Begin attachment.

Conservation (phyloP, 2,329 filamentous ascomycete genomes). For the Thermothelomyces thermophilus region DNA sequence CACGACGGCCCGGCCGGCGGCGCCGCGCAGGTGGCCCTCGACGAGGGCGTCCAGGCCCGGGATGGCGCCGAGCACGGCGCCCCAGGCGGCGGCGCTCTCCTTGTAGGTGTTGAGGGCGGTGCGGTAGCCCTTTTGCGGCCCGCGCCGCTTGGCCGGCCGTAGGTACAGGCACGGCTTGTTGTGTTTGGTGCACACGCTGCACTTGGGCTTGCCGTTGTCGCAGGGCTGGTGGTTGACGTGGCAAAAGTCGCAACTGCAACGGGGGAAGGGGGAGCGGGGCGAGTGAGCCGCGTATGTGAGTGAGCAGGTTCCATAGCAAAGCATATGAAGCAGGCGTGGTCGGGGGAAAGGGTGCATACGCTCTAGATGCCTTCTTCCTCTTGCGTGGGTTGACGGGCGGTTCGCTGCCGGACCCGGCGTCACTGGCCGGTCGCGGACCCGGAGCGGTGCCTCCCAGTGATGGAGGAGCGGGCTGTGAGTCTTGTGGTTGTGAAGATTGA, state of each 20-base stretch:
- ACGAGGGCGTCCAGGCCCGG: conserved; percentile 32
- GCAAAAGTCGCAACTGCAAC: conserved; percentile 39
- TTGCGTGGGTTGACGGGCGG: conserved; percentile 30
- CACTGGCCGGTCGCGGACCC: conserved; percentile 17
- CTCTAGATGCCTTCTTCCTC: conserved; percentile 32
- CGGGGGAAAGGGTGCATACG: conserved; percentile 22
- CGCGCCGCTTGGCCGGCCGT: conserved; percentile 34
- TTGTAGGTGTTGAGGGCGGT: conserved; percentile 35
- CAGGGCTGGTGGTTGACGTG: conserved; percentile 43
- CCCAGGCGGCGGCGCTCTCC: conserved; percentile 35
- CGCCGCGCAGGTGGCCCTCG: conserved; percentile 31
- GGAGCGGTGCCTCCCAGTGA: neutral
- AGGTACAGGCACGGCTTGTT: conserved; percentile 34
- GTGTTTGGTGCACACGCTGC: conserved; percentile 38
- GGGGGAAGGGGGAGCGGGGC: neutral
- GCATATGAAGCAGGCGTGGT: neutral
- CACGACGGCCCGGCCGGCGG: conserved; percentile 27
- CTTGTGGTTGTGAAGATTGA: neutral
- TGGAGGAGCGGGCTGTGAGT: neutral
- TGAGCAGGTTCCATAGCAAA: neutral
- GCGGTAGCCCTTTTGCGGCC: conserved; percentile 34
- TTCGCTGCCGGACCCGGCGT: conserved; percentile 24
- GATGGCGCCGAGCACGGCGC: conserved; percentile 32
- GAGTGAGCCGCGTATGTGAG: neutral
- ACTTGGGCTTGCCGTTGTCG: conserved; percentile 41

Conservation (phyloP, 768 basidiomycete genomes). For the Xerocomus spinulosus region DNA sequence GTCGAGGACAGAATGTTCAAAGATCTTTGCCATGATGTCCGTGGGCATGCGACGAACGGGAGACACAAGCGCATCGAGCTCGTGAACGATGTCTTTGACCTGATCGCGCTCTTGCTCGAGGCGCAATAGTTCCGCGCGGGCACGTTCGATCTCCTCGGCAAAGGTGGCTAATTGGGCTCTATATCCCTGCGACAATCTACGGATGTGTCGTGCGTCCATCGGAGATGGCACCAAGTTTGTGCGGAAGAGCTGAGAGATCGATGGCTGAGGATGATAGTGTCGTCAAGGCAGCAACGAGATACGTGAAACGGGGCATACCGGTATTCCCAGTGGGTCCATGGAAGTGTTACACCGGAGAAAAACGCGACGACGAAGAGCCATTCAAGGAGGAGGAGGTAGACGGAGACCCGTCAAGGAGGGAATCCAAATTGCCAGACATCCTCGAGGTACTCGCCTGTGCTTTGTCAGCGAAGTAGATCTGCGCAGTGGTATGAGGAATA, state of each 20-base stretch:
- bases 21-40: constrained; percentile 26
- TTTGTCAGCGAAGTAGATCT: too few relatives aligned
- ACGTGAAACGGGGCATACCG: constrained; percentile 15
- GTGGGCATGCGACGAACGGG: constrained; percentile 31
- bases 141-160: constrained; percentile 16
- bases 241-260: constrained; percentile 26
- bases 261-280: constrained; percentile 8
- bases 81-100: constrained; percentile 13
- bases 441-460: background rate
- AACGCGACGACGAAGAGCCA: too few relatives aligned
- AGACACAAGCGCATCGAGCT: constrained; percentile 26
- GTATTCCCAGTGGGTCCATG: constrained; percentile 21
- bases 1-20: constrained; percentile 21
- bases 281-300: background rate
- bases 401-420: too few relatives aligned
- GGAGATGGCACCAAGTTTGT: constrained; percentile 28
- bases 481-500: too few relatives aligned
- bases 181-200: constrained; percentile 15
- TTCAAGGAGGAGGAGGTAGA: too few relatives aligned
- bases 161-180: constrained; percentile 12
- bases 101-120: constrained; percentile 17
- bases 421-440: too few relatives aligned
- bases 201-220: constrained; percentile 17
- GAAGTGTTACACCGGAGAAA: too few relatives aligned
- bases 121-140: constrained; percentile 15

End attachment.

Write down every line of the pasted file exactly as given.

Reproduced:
Conservation (phyloP, 2,329 filamentous ascomycete genomes). For the Thermothelomyces thermophilus region DNA sequence CACGACGGCCCGGCCGGCGGCGCCGCGCAGGTGGCCCTCGACGAGGGCGTCCAGGCCCGGGATGGCGCCGAGCACGGCGCCCCAGGCGGCGGCGCTCTCCTTGTAGGTGTTGAGGGCGGTGCGGTAGCCCTTTTGCGGCCCGCGCCGCTTGGCCGGCCGTAGGTACAGGCACGGCTTGTTGTGTTTGGTGCACACGCTGCACTTGGGCTTGCCGTTGTCGCAGGGCTGGTGGTTGACGTGGCAAAAGTCGCAACTGCAACGGGGGAAGGGGGAGCGGGGCGAGTGAGCCGCGTATGTGAGTGAGCAGGTTCCATAGCAAAGCATATGAAGCAGGCGTGGTCGGGGGAAAGGGTGCATACGCTCTAGATGCCTTCTTCCTCTTGCGTGGGTTGACGGGCGGTTCGCTGCCGGACCCGGCGTCACTGGCCGGTCGCGGACCCGGAGCGGTGCCTCCCAGTGATGGAGGAGCGGGCTGTGAGTCTTGTGGTTGTGAAGATTGA, state of each 20-base stretch:
- ACGAGGGCGTCCAGGCCCGG: conserved; percentile 32
- GCAAAAGTCGCAACTGCAAC: conserved; percentile 39
- TTGCGTGGGTTGACGGGCGG: conserved; percentile 30
- CACTGGCCGGTCGCGGACCC: conserved; percentile 17
- CTCTAGATGCCTTCTTCCTC: conserved; percentile 32
- CGGGGGAAAGGGTGCATACG: conserved; percentile 22
- CGCGCCGCTTGGCCGGCCGT: conserved; percentile 34
- TTGTAGGTGTTGAGGGCGGT: conserved; percentile 35
- CAGGGCTGGTGGTTGACGTG: conserved; percentile 43
- CCCAGGCGGCGGCGCTCTCC: conserved; percentile 35
- CGCCGCGCAGGTGGCCCTCG: conserved; percentile 31
- GGAGCGGTGCCTCCCAGTGA: neutral
- AGGTACAGGCACGGCTTGTT: conserved; percentile 34
- GTGTTTGGTGCACACGCTGC: conserved; percentile 38
- GGGGGAAGGGGGAGCGGGGC: neutral
- GCATATGAAGCAGGCGTGGT: neutral
- CACGACGGCCCGGCCGGCGG: conserved; percentile 27
- CTTGTGGTTGTGAAGATTGA: neutral
- TGGAGGAGCGGGCTGTGAGT: neutral
- TGAGCAGGTTCCATAGCAAA: neutral
- GCGGTAGCCCTTTTGCGGCC: conserved; percentile 34
- TTCGCTGCCGGACCCGGCGT: conserved; percentile 24
- GATGGCGCCGAGCACGGCGC: conserved; percentile 32
- GAGTGAGCCGCGTATGTGAG: neutral
- ACTTGGGCTTGCCGTTGTCG: conserved; percentile 41

Conservation (phyloP, 768 basidiomycete genomes). For the Xerocomus spinulosus region DNA sequence GTCGAGGACAGAATGTTCAAAGATCTTTGCCATGATGTCCGTGGGCATGCGACGAACGGGAGACACAAGCGCATCGAGCTCGTGAACGATGTCTTTGACCTGATCGCGCTCTTGCTCGAGGCGCAATAGTTCCGCGCGGGCACGTTCGATCTCCTCGGCAAAGGTGGCTAATTGGGCTCTATATCCCTGCGACAATCTACGGATGTGTCGTGCGTCCATCGGAGATGGCACCAAGTTTGTGCGGAAGAGCTGAGAGATCGATGGCTGAGGATGATAGTGTCGTCAAGGCAGCAACGAGATACGTGAAACGGGGCATACCGGTATTCCCAGTGGGTCCATGGAAGTGTTACACCGGAGAAAAACGCGACGACGAAGAGCCATTCAAGGAGGAGGAGGTAGACGGAGACCCGTCAAGGAGGGAATCCAAATTGCCAGACATCCTCGAGGTACTCGCCTGTGCTTTGTCAGCGAAGTAGATCTGCGCAGTGGTATGAGGAATA, state of each 20-base stretch:
- bases 21-40: constrained; percentile 26
- TTTGTCAGCGAAGTAGATCT: too few relatives aligned
- ACGTGAAACGGGGCATACCG: constrained; percentile 15
- GTGGGCATGCGACGAACGGG: constrained; percentile 31
- bases 141-160: constrained; percentile 16
- bases 241-260: constrained; percentile 26
- bases 261-280: constrained; percentile 8
- bases 81-100: constrained; percentile 13
- bases 441-460: background rate
- AACGCGACGACGAAGAGCCA: too few relatives aligned
- AGACACAAGCGCATCGAGCT: constrained; percentile 26
- GTATTCCCAGTGGGTCCATG: constrained; percentile 21
- bases 1-20: constrained; percentile 21
- bases 281-300: background rate
- bases 401-420: too few relatives aligned
- GGAGATGGCACCAAGTTTGT: constrained; percentile 28
- bases 481-500: too few relatives aligned
- bases 181-200: constrained; percentile 15
- TTCAAGGAGGAGGAGGTAGA: too few relatives aligned
- bases 161-180: constrained; percentile 12
- bases 101-120: constrained; percentile 17
- bases 421-440: too few relatives aligned
- bases 201-220: constrained; percentile 17
- GAAGTGTTACACCGGAGAAA: too few relatives aligned
- bases 121-140: constrained; percentile 15